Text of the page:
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Draining a Wound – Serous vs Sanguineous drainage

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sanguineous drainage

When in contact with a wound, it is important that they are treated well. Wounds can secrete fluids as part of the healing process and while at times the recreation is harmless, it can also be an indication of infection or inflammation. This may not be the case with every wound but some do experience drainage of fluids. As a nurse, it is important for you to know exactly what type of drainage the patient is experiencing so the wound can be treated accordingly. We will discuss two of the most common type of drainage, serous and sanguineous.

Serous Drainage

Serous drainage is usually common around a wound and in most cases a good sign as it shows that the wound is healing. It happens around the area of the cut where protein along with other tissue fluids builds up, usually clear in color. A normal amount of this drainage is fine. However, if there is too much serous drainage around a wound means that an infection has formed in the wound due to an invasion from a bacteria or micro-organism, making the case much more serious.

Sanguineous Drainage

Sanguineous drainage contains blood rather than protein and white cells in serous drainage. This type of drainage usually occurs with partial or completely thick wounds. The drainage buildup around the wound is a dark brown/red color similar to a syrup. As wounds heal, it is normal to have a little amount of sanguineous drainage. However, like the serous drainage, if it is too much then it means there is trauma at the site of the wound. It is usually the result of damaged blood capillaries or vessels.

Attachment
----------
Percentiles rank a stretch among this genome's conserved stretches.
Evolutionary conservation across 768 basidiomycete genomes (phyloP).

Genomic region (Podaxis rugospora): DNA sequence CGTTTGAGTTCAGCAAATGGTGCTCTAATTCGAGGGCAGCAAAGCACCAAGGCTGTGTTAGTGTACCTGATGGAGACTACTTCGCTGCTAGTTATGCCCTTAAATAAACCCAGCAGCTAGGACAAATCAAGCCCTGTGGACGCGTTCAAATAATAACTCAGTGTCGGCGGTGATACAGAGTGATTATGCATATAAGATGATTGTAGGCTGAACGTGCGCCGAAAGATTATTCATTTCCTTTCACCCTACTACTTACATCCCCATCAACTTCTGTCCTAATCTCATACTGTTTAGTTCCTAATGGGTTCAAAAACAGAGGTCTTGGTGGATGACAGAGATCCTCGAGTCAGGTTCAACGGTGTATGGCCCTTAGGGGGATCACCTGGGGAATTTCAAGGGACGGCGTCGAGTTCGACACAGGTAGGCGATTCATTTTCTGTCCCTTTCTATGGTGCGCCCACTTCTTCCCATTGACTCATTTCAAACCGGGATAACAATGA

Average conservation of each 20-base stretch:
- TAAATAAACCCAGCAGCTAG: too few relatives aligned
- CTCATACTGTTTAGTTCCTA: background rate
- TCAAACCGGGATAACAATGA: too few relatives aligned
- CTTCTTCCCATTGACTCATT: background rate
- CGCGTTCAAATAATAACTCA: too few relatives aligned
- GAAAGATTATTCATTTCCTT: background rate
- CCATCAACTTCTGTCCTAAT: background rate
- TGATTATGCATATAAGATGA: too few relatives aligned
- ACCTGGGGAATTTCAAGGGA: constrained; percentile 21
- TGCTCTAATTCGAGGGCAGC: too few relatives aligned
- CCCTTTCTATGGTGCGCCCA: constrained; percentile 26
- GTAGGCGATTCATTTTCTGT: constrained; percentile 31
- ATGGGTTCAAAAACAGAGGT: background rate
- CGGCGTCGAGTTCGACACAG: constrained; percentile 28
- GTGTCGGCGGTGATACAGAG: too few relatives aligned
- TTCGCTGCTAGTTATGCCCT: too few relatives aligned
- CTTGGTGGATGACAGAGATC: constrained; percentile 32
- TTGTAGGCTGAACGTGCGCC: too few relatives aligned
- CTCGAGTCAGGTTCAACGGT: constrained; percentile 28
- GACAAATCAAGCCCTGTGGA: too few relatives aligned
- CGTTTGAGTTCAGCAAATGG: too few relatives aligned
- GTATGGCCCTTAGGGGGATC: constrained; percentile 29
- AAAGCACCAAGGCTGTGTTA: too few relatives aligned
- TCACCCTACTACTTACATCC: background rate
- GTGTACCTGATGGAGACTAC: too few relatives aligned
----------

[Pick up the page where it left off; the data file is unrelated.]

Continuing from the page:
How the two differ?

  • Well for starters, the type of wound the two appear in are slightly different. While serous tends to appear on almost every type of wound, sanguineous doesn’t, it appears on a more thick wound that is deep.
  • Sanguineous drainage contains blood whereas serous drainage doesn’t.

Similarities of the two

  • Both types of drainage are part of the healing process of their respective wounds.
  • Too much of either type of drainage would mean the patient needs to be treated.

For a nurse, you must understand the type of drainage the patient experience so you can provide the treatment accordingly. The color and content of the drainage should easily let you classify the drainage type. So it is important you pay attention to that and treat the wound accordingly.

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